David Hamilton's description of his first year as county administrator?
First, a firefighter.
Then, a builder.
Before even interviewing for the job, Hamilton knew that Hernando County government was facing a huge challenge because of falling revenues. He knew residents were angry, as they demonstrated during 2007's crowded budget hearings.
What he didn't know before his St. Patrick's Day arrival in 2008 was that the government center was full of personnel controversies that would kindle from smoke to flames in his first few weeks.
Undaunted, Hamilton vowed to douse the flames and balance the budget while fundamentally changing the structure, the culture and the reputation of Hernando County government.
A year later, the 59-year-old administrator says he believes that because of the lessons he learned elsewhere and the support he has had from the County Commission and staff, he is well on his way to meeting those goals.
"The focus of the first half of the year was to put out the fires," he said, while "simultaneously designing and working towards rebuilding the foundation of the structure."
Recently, Hamilton's reorganizational plan and leadership team were approved. The cultural shift Hamilton envisions — to focus employees on customer service and success — is still a work in progress.
With the financial crisis deepening and the county facing an additional $10 million shortfall next year, Hamilton said there are plenty of challenges ahead for the remaining years of his five-year contract.
"It's been a fascinating year. To me the journey has just begun. On a number of fronts we've moved far more quickly than I expected," he said.
"But we have a lot of work ahead of us."
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Hamilton is sure timing played a big role in getting so much done quickly. Residents were ready for change, he said. Commissioners were ready. And the economy was in a tailspin.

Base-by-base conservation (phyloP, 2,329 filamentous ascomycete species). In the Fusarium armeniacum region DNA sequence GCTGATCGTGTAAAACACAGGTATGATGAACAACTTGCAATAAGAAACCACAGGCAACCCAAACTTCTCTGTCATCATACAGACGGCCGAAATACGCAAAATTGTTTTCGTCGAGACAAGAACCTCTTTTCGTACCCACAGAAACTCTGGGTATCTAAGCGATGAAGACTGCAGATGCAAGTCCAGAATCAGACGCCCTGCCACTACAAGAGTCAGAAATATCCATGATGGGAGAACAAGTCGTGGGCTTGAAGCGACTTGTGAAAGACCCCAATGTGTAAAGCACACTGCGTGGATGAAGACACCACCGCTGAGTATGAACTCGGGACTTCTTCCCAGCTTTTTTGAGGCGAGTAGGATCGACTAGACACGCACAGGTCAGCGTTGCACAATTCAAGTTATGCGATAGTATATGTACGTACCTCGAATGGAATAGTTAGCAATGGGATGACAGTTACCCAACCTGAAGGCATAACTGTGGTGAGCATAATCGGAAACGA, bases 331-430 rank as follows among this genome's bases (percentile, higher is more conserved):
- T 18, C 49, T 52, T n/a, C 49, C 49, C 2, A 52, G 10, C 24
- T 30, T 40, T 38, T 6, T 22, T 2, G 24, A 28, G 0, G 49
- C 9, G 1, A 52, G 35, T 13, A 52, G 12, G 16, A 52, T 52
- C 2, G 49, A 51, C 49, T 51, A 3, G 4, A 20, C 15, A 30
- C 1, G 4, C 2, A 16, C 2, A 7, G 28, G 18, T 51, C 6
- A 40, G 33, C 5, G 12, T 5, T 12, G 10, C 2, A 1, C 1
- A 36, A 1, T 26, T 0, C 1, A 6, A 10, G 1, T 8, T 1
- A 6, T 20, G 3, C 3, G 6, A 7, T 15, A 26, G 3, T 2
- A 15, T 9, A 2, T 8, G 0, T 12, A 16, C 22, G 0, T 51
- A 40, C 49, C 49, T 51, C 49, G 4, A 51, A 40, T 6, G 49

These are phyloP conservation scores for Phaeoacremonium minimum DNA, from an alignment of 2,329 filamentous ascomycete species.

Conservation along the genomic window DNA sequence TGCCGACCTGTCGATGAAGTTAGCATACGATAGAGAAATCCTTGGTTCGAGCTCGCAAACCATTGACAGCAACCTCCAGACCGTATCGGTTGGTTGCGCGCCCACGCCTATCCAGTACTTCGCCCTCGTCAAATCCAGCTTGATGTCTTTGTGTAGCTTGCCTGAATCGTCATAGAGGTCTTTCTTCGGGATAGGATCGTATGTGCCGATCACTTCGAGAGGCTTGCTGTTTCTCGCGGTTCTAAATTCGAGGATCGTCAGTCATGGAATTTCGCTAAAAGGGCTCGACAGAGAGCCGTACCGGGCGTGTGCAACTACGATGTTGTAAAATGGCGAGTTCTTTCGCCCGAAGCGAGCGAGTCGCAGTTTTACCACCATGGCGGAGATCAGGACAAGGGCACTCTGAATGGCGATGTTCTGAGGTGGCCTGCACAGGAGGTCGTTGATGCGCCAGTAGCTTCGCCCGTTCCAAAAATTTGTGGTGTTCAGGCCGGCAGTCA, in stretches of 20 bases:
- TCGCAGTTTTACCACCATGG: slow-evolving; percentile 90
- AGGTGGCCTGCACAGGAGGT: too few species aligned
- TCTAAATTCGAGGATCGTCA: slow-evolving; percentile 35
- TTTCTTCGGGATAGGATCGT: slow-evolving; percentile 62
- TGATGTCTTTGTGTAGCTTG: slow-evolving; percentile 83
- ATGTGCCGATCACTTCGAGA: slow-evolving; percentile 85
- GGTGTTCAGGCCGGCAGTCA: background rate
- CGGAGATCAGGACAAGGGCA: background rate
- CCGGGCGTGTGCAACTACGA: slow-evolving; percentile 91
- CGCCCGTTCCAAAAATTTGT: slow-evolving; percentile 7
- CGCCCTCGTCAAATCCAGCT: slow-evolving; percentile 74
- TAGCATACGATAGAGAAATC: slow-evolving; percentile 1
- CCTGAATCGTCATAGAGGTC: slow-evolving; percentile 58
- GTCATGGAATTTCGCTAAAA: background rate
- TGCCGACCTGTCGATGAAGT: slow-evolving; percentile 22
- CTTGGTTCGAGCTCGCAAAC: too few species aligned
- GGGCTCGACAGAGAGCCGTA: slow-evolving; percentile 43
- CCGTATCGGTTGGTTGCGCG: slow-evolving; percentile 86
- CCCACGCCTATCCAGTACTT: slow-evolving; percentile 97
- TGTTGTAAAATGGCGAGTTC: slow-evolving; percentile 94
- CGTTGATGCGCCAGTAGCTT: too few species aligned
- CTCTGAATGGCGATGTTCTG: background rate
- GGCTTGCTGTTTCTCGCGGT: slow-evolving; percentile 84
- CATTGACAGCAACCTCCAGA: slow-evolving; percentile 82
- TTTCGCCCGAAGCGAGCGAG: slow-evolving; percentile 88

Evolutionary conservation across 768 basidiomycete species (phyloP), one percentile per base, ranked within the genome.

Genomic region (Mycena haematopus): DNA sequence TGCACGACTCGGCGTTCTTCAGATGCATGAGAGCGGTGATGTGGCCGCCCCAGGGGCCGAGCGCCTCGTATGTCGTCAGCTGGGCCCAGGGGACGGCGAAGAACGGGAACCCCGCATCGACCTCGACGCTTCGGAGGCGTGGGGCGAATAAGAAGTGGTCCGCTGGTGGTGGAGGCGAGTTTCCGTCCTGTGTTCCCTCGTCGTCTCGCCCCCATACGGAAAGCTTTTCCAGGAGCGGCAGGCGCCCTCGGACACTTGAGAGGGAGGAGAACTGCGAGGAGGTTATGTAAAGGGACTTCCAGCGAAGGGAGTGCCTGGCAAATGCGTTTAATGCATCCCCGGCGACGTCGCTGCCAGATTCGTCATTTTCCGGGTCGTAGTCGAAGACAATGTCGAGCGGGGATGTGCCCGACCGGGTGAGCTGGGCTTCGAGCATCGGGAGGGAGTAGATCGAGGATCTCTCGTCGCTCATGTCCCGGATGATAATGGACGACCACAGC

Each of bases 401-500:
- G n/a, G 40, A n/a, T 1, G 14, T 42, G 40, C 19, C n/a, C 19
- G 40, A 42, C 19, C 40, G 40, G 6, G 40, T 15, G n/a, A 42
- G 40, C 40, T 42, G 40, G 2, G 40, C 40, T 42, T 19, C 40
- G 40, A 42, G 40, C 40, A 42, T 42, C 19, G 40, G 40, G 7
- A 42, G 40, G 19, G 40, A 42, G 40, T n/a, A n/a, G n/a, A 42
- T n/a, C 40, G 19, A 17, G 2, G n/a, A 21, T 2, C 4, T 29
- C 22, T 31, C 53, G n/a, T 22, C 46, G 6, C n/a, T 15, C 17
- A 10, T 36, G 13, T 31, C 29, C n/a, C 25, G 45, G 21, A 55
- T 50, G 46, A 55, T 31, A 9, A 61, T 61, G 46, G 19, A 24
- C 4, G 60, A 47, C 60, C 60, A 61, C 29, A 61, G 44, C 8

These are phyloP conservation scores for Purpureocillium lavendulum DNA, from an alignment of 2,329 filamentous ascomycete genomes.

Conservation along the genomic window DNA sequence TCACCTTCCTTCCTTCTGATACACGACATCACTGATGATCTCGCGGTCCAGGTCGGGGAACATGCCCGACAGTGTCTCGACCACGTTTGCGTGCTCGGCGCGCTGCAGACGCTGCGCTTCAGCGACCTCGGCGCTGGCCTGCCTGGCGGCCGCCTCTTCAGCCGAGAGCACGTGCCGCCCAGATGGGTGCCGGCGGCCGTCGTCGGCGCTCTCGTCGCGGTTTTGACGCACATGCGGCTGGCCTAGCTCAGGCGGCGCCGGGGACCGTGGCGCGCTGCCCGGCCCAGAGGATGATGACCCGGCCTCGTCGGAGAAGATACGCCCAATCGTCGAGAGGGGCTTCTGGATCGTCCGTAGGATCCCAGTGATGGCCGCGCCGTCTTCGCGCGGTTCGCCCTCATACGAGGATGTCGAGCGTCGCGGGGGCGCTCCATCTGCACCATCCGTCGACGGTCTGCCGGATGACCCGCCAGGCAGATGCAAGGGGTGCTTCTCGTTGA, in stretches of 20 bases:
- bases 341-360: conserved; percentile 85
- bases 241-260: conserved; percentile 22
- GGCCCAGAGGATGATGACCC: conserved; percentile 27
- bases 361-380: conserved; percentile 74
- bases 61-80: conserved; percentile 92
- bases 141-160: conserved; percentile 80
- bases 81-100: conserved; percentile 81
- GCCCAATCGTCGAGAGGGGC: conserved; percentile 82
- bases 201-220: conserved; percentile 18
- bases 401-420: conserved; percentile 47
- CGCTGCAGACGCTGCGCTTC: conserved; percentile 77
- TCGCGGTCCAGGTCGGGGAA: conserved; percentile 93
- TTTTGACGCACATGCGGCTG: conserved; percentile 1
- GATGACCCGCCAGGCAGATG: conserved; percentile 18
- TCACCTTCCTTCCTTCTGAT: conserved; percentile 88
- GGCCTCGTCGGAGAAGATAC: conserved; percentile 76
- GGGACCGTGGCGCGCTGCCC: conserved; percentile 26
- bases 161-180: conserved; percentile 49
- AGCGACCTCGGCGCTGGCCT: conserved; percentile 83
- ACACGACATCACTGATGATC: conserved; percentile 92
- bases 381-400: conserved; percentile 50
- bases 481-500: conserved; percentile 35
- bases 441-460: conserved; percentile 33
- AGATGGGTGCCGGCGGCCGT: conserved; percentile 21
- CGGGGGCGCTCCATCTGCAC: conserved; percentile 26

"Given the precipitous decline in the economy with no end in sight, the need for radical change and significant improvement in our performance was evident to all concerned, most notably the county board and the public," Hamilton said. "It was time to stop the internal brawl and move forward as a county government."
His first task was to mete out discipline for racial discrimination in the Utilities Department, force the resignation of the human resources director for mismanagement, and fire the emergency management director for allowing his secretary and girlfriend to claim overtime she didn't work.
At the same time, Hamilton was gradually introducing his ideas to shrink government.
Along the way, there were bumps. Constitutional officers did not initially buy into the administrator's leadership team. The county attorney's office balked at moving away from reporting directly to commissioners.
Hamilton worked through the issues and is pleased with the results, saying he is significantly ahead of schedule for what he wants to accomplish.
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Hamilton's challenges also included the county's reputation for what he calls "the infinity program."
"We just never seemed to be able to get large projects moving forward," he said.
But those kinds of projects have been on the front burner for Hamilton.
Months after his arrival, at a public meeting in south Brooksville, he got blistered by residents who recounted all the ways the county had slighted the largely African-American community over the years.
Hamilton took the message to heart and pushed to accomplish road improvements, sidewalks and other needed infrastructure while moving forward with several initiatives in anticipation of cleaning up the old contaminated public works compound in the neighborhood.
He is also hoping that a new push to get permits to expand the county's landfill and to finally dredge the Hernando Beach channel will soon bear fruit.
"It's a part of an organization that is more and more predicated on winning on behalf of the citizens we serve and getting the job done," Hamilton said. "In short, our mind-set has changed."
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Of all the work Hamilton has done in his first year, the most critical accomplishment he cites is his choice to draw the public into the budget process by going out into the community, making budget presentations and implementing ideas he heard.